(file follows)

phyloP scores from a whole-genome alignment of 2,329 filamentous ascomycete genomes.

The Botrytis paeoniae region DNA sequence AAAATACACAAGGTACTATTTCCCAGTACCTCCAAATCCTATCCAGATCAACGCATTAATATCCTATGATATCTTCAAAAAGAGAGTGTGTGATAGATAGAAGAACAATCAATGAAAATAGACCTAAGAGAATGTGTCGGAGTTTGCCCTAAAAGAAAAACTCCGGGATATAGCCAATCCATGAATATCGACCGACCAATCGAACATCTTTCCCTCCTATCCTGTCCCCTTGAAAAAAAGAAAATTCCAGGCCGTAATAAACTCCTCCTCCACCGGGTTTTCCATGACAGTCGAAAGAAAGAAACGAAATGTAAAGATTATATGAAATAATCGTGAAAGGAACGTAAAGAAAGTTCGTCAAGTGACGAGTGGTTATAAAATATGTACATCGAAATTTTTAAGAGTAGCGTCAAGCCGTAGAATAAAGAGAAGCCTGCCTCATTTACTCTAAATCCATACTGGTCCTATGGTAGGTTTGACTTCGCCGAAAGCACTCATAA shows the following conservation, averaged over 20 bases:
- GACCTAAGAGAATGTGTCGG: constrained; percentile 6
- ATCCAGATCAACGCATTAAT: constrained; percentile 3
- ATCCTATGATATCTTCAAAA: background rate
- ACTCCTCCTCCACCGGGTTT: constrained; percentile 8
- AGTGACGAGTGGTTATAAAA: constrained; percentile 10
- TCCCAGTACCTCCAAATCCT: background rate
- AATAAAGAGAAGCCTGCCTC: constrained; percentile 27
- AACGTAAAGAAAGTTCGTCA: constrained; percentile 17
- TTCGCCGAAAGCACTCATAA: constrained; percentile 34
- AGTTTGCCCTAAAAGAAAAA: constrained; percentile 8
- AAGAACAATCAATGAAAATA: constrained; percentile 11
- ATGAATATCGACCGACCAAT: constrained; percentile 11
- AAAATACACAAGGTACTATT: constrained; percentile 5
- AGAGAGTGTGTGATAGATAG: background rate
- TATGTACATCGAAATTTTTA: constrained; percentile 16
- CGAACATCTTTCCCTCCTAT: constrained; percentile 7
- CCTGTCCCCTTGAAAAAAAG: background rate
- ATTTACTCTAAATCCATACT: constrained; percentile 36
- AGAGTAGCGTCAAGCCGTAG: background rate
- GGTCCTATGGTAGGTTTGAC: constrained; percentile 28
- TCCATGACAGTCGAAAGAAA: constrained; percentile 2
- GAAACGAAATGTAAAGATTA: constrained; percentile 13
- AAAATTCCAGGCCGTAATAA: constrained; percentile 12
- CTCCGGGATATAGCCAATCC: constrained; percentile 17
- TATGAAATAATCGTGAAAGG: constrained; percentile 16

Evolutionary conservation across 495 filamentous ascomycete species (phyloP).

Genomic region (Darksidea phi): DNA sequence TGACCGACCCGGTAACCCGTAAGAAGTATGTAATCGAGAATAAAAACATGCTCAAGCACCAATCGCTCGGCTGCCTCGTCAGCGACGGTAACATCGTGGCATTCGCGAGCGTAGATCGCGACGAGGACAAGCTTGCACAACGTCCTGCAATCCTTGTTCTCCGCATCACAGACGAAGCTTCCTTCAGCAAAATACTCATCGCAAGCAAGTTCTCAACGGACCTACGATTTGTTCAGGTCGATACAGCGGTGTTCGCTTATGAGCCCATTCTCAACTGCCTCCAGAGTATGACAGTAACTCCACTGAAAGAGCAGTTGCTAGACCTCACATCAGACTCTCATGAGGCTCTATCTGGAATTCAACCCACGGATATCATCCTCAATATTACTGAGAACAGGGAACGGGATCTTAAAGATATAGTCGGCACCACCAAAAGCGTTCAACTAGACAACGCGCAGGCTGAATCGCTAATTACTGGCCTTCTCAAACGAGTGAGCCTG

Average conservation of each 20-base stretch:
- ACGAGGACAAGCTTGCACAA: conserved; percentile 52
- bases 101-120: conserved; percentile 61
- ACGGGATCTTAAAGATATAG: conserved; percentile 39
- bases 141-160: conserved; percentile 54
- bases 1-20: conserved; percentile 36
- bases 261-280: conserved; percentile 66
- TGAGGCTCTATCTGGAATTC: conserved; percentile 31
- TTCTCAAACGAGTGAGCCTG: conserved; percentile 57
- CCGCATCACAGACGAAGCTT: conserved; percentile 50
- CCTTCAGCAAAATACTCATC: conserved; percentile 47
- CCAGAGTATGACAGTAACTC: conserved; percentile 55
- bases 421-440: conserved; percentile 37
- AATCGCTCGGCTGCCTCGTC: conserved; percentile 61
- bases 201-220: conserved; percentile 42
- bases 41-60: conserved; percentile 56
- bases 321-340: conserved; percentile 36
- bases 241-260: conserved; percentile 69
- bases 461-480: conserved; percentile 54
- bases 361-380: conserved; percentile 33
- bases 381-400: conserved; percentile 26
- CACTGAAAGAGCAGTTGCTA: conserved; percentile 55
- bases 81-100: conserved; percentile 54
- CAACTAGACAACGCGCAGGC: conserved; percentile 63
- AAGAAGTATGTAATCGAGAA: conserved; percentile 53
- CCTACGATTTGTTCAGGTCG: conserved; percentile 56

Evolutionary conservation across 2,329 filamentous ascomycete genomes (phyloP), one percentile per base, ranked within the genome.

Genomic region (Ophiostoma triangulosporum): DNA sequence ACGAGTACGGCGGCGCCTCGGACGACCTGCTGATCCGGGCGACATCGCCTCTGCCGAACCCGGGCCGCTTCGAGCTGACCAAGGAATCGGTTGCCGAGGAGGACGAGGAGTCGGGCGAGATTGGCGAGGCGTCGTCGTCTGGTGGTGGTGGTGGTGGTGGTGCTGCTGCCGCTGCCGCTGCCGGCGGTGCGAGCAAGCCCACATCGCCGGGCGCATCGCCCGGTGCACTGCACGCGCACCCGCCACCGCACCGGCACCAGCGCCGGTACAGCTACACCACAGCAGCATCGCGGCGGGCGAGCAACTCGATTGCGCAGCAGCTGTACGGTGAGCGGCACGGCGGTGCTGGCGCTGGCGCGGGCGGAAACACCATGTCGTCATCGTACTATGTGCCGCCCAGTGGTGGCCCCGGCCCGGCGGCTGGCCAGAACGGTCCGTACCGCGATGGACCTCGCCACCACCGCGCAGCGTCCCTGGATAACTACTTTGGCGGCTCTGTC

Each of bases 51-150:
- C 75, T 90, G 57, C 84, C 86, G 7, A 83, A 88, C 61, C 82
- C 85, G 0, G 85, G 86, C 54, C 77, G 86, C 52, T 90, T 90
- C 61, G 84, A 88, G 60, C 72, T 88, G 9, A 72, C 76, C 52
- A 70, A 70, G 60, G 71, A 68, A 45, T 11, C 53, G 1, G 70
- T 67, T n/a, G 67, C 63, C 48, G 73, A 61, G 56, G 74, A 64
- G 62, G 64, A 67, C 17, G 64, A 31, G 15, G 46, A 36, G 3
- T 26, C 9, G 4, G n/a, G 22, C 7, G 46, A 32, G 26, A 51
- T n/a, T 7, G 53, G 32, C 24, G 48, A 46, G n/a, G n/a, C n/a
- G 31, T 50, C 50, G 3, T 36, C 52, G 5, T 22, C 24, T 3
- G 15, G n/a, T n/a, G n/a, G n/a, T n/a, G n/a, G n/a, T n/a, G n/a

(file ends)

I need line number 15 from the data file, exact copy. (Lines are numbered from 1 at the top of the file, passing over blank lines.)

- AAAATACACAAGGTACTATT: constrained; percentile 5